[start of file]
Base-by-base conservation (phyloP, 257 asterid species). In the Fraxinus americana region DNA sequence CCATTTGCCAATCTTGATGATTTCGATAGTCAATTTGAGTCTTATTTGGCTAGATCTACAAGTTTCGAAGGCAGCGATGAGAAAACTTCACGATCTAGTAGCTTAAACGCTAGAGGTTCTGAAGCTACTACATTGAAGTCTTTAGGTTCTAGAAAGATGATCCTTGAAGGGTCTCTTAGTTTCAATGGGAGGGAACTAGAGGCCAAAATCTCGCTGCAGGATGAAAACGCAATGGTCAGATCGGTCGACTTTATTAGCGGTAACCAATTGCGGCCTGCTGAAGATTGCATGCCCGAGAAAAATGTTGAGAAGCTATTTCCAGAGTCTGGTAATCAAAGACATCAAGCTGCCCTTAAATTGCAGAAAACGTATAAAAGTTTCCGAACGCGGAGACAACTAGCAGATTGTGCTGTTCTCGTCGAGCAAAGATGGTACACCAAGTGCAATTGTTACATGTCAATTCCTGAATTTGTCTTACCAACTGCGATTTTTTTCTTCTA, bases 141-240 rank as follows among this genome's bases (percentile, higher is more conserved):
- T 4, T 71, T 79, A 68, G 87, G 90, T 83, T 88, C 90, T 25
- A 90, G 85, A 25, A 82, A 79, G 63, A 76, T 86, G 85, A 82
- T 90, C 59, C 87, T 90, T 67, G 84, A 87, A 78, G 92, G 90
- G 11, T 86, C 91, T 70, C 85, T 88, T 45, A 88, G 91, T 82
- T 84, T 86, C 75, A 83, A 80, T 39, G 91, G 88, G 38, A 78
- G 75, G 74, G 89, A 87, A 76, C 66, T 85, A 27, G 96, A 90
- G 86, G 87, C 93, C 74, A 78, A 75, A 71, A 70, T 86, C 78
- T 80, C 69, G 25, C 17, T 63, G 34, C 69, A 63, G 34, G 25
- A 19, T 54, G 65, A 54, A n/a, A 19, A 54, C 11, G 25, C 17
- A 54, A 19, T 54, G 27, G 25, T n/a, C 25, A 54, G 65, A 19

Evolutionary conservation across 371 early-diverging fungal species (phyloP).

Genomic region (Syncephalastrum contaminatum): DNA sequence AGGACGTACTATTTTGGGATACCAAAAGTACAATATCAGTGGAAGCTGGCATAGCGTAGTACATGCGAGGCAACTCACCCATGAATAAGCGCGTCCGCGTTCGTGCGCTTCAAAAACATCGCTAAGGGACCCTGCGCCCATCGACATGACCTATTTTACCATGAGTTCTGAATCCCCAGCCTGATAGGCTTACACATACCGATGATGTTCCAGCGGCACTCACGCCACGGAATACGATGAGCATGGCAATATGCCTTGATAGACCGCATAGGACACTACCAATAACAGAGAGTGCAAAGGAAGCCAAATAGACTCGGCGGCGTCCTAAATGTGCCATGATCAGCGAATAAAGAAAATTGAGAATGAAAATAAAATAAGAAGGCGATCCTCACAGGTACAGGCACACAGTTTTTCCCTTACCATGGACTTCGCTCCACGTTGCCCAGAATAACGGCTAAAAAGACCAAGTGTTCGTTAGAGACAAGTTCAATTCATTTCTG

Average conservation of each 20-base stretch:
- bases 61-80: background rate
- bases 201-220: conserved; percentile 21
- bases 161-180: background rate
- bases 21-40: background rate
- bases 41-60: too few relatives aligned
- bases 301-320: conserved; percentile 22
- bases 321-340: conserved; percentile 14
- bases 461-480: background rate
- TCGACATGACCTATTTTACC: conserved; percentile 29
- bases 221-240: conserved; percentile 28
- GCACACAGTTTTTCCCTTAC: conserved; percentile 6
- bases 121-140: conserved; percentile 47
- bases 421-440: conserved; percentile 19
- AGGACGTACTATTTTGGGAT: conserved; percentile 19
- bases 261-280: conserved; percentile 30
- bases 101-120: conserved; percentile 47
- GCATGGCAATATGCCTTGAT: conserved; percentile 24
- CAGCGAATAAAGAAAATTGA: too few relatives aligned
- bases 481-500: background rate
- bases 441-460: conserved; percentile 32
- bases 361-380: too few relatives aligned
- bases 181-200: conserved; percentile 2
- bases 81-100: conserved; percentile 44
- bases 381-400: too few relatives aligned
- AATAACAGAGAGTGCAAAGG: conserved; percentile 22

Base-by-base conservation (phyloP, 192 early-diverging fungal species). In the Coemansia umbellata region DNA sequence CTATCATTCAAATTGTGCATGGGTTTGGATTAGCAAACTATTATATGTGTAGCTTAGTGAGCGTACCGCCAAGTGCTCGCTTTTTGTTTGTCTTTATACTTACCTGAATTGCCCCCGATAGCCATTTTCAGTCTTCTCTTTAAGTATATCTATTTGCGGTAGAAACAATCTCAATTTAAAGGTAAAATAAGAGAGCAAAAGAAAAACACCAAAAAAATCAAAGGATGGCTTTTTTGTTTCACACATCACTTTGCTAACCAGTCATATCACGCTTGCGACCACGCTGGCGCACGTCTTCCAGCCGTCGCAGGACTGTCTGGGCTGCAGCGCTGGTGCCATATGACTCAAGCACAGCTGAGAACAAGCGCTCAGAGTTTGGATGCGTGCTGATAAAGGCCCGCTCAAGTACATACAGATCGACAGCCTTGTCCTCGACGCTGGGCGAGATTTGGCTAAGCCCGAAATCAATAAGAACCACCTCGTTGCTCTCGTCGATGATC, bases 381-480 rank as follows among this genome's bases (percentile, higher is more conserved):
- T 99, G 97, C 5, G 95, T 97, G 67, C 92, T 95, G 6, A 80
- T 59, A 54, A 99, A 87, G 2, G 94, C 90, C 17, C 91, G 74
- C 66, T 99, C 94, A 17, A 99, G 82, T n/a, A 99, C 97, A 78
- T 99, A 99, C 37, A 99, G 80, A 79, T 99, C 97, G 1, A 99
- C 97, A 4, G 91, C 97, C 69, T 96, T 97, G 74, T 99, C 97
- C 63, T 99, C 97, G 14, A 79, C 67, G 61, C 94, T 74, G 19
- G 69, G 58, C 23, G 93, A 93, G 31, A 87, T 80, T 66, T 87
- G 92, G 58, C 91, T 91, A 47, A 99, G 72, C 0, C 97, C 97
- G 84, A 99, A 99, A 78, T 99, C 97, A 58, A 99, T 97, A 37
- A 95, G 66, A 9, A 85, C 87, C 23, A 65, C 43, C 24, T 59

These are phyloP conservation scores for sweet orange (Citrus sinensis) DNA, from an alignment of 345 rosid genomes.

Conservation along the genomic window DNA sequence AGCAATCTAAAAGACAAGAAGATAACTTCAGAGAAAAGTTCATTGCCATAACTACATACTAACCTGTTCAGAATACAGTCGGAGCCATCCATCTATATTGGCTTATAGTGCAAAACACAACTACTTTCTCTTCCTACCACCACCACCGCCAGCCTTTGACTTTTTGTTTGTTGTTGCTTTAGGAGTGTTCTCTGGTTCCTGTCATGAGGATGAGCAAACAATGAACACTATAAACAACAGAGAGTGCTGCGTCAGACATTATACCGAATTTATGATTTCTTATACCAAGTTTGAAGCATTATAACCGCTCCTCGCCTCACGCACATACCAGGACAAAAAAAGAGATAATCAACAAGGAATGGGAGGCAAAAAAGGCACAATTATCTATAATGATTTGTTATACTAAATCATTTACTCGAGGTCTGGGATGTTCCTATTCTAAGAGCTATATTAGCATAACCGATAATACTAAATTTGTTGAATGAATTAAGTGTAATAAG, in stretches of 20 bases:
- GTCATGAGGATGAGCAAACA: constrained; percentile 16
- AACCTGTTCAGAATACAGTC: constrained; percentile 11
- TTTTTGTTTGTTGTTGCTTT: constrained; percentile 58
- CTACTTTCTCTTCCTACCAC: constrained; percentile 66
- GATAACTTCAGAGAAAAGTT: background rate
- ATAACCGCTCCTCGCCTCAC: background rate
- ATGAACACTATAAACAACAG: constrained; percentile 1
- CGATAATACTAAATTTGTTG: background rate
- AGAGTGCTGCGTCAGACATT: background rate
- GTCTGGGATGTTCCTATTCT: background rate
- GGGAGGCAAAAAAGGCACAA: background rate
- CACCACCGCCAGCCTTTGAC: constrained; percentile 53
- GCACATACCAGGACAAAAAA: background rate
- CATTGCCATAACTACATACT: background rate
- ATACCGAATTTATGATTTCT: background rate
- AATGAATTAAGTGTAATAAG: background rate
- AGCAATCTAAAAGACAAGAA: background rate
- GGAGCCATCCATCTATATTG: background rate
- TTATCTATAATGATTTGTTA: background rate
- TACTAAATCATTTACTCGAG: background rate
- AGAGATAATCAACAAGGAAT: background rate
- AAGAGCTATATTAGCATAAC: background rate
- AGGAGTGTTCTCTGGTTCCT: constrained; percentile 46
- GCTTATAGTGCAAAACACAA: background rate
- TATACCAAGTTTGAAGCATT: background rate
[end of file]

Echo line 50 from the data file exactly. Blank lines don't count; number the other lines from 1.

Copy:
- A 95, G 66, A 9, A 85, C 87, C 23, A 65, C 43, C 24, T 59